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New York Times

The Vietnam War We Ignore
As President Obama and his advisers contemplate a new course for Afghanistan, many commentators are suggesting analogies with earlier conflicts, particularly the war in Vietnam. Such comparisons can be useful, but only if the characterizations of earlier wars are accurate and lessons are appropriately applied.


How Generals Should Talk to Presidents
In a recent speech in London, Gen. Stanley A. McChrystal, the top United States commander in Afghanistan, was blunt. Calling the military situation there "deteriorating," he warned that the United States was going to have to "do things dramatically and even uncomfortably differently."

The Washington Post

The slowly vanishing NATO

"This is a solemn moment for this House and our country," Gordon Brown, the British prime minister, said while addressing the House of Commons last week. A hush fell over the room and, according to a parliamentary sketch writer, the members "ceased to fidget, a truly rare thing in the Commons." Brown then began to read a list of names: the 37 British soldiers who died in Afghanistan over the summer.

Europe's angst over Afghanistan

As the president and his National Security Council privately debate whether to send tens of thousands of troops to war, America's European allies watch with a mixture of anxiety and anguish. They know that if the deployment goes forward, they will be asked to make their own difficult and politically costly contributions of soldiers or other personnel. But they are, if anything, even more worried that the American president will choose a feckless strategy for what they consider a critical mission.

The Taliban Threat

During the past 10 days, Pakistan's conflict with the Taliban movement has escalated toward full-scale war -- and the extreme Islamist movement has mostly held the initiative. On Tuesday, government warplanes bombed targets in the Taliban stronghold of South Waziristan in what may be the prelude to a major army offensive there.

The Economist

Obama's war

Eight years after the deceptively swift toppling of the Taliban, the prospects for the NATO-led mission in Afghanistan seem worse than ever. Every Western casualty, every reinforcement and every pious political homily on the "justness" and "necessity" of the war seem only to leave the mission floundering deeper and more hopelessly. Already battered by mounting casualties, Western support for the war has been further dented by an Afghan presidential election in August, wildly rigged in favour of the incumbent, Hamid Karzai.

The Guardian

Pakistan: A fight to the finish

The Pakistan army is taking a beating for its summer offensive in Swat and the drone attack which killed Baitullah Mehsud, the leader of the Pakistani Taliban. Not only is Baitullah's successor Hakimullah very much alive (the army claimed he had been killed in a shoot-out with a rival over the succession) but his organisation has shown in the last 11 days that it can orchestrate mayhem throughout the Punjab.

Be bold, Obama. Resist the hawks crying one-last-push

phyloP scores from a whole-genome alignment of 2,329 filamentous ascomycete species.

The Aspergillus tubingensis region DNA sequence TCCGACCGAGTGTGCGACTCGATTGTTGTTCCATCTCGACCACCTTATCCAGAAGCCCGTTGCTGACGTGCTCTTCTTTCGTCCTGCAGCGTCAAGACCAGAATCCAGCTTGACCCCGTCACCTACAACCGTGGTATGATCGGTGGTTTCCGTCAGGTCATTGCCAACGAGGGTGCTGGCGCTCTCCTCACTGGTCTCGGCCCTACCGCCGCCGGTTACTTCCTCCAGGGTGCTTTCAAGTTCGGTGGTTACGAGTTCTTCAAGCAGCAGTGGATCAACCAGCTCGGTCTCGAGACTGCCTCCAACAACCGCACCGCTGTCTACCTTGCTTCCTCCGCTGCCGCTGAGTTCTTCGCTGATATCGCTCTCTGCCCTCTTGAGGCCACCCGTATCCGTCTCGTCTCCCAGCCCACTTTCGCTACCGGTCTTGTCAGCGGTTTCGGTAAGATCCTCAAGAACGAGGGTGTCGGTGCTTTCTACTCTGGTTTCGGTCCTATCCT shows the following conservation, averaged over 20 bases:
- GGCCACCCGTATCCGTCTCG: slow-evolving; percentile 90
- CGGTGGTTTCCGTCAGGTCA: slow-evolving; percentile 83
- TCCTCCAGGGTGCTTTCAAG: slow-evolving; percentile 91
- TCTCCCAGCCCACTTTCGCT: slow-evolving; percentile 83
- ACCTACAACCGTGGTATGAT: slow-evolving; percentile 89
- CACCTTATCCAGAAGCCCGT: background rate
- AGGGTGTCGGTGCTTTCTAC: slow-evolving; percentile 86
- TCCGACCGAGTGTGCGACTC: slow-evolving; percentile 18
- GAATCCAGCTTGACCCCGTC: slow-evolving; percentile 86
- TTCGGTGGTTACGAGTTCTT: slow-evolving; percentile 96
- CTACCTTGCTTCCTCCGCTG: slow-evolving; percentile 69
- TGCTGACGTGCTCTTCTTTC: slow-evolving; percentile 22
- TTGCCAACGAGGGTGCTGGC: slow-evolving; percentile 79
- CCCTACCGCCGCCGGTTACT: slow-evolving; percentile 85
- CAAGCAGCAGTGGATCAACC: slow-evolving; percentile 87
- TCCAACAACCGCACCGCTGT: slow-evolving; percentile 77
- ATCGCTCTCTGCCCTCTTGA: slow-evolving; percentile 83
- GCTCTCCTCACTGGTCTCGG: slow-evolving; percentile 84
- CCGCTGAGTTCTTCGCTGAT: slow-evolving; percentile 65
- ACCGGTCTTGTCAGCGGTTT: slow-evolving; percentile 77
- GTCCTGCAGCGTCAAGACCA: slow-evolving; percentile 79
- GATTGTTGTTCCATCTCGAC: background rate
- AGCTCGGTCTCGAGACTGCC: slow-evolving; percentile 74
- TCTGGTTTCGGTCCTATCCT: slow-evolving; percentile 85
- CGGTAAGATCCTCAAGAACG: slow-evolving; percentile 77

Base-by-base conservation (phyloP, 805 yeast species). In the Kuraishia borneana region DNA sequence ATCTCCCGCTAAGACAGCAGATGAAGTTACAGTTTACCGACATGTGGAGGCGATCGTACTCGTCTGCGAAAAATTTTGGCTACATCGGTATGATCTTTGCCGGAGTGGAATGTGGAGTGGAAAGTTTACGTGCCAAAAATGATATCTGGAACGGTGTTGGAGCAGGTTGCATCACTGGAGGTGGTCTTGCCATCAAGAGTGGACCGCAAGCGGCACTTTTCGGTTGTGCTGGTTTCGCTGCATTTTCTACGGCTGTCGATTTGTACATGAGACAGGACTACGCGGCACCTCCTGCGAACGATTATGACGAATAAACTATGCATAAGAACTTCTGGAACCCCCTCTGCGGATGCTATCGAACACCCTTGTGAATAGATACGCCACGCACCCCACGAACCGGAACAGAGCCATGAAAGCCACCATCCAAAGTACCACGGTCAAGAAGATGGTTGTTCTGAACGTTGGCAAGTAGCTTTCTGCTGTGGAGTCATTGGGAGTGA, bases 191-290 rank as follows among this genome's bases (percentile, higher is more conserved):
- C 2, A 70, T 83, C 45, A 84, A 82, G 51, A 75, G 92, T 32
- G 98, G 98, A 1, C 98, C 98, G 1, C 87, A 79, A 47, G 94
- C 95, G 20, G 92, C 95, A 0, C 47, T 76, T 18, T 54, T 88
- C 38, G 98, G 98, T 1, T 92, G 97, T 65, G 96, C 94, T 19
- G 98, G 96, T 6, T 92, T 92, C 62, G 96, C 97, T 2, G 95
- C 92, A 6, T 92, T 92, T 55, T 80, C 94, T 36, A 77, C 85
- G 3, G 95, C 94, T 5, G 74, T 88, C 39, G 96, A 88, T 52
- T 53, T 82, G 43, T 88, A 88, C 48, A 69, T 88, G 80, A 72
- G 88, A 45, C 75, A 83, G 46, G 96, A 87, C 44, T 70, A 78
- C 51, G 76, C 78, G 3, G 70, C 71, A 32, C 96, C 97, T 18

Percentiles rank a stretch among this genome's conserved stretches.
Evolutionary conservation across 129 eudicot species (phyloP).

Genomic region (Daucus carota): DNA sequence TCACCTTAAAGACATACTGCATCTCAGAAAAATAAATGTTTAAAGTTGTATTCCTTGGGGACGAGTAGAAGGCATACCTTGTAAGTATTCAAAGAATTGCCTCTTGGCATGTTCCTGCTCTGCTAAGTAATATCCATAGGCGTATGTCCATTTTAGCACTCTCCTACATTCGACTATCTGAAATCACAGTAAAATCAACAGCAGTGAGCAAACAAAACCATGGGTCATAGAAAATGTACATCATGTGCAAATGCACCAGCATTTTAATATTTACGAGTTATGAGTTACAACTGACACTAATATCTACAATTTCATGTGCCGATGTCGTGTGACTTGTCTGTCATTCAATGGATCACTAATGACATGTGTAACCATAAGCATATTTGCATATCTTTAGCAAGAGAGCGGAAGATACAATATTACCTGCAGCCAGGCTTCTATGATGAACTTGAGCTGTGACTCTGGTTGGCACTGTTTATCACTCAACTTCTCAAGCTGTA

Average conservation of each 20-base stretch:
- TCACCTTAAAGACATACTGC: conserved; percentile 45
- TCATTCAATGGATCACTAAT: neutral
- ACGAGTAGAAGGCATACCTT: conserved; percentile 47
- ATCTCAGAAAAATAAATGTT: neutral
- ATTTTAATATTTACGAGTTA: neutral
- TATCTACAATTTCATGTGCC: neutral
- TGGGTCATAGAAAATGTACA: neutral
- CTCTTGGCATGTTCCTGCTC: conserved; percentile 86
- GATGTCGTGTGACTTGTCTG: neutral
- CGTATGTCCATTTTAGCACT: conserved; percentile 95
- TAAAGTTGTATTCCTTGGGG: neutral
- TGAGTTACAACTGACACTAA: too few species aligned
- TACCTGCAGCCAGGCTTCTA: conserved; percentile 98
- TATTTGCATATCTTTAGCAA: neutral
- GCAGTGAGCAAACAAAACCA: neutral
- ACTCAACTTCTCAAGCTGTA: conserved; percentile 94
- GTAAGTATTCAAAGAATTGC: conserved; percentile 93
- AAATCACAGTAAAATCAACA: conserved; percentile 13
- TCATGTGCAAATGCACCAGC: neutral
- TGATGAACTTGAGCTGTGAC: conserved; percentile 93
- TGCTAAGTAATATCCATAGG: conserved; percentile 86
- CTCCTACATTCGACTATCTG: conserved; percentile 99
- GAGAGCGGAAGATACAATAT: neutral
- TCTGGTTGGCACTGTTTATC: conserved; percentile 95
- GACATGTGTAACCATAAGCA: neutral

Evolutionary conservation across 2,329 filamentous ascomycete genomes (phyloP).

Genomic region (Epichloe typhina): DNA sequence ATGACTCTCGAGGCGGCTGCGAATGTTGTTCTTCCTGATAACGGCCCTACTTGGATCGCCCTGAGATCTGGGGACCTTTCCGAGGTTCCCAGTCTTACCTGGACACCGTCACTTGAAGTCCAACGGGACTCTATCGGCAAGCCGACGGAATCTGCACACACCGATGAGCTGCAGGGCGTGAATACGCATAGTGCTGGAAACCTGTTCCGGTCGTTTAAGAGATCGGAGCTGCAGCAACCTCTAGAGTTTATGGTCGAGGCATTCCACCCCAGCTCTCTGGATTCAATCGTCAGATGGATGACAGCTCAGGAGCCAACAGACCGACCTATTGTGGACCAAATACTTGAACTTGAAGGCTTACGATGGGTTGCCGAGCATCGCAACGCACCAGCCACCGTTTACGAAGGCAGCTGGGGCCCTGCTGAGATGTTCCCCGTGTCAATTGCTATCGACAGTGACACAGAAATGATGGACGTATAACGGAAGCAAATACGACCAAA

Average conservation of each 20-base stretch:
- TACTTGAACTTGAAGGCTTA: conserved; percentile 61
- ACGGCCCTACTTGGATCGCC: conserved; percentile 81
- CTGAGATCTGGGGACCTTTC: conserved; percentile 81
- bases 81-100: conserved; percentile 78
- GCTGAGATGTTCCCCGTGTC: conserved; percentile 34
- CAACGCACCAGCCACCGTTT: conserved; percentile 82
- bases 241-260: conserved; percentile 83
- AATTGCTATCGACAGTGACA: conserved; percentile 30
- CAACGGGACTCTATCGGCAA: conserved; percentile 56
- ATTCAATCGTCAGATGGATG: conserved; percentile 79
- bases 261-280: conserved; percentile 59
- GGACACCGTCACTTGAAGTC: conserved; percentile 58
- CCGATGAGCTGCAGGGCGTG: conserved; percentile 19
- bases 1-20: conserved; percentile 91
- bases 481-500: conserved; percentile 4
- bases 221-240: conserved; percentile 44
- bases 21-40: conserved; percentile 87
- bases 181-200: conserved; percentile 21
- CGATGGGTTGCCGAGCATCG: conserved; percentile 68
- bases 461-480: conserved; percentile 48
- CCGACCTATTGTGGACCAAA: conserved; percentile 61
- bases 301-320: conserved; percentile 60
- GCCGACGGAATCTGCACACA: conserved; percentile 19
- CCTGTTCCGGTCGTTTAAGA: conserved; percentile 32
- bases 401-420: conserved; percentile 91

The endgame begins. London waits on Washington. Washington waits on Barack Obama. Obama waits on Kabul. Kabul waits on history. The clarion of military bravura in Afghanistan sounds an ever more uncertain note. It is obvious that this war is starting to stink, but no one dares say so. Everyone waits. Hillary Clinton even takes time off for diplomacy's favourite round of golf, telling Irishmen or Palestinians how to behave themselves.

The Telegraph

The battle for 'terror central' in Pakistan

Pity poor Pakistan. As I write, 30,000 of its troops are advancing ever further into one of its fiercely independent tribal areas to kill thousands of their own countrymen many of them don't want to fight, in a war they cannot win. But their preferences or prospects no longer matter: the Taliban and their allies in the al-Qaeda and Kashmiri jihadist groups throughout the country have taken the war to them.

Make Britain safer - pull our troops out of Afghanistan

Having been fed so many lies by a discredited Government – weapons of mass destruction, immigration numbers, education standards, the Lisbon Treaty, boom and bust – we risk a collapse into "falsehood fatigue". This is the point at which, says comedienne Lily Tomlin, our accelerating cynicism fails to match strides with official mendacity. We simply can't keep up.

The Times

Yes, the Taleban are being thumped but . . .

. . . Pakistan's offensive is against home-grown insurgents, not the Afghan Taleban who hide in its borders. The Pakistani Government and Army have finally decided to heed the words of a former ruler: "No patchwork scheme — and all our recent schemes, blockades, allowances etc are mere patchwork — will settle the Waziristan problem. Not until the military steamroller has passed over the country from end to end will here be peace."

Barack Obama is out of step on gays in the military

Among all the promises of change that swept Barack Obama to power, none seemed more simple, symbolic or easier to implement than his pledge to permit openly gay men and women to serve in America's Armed Forces.

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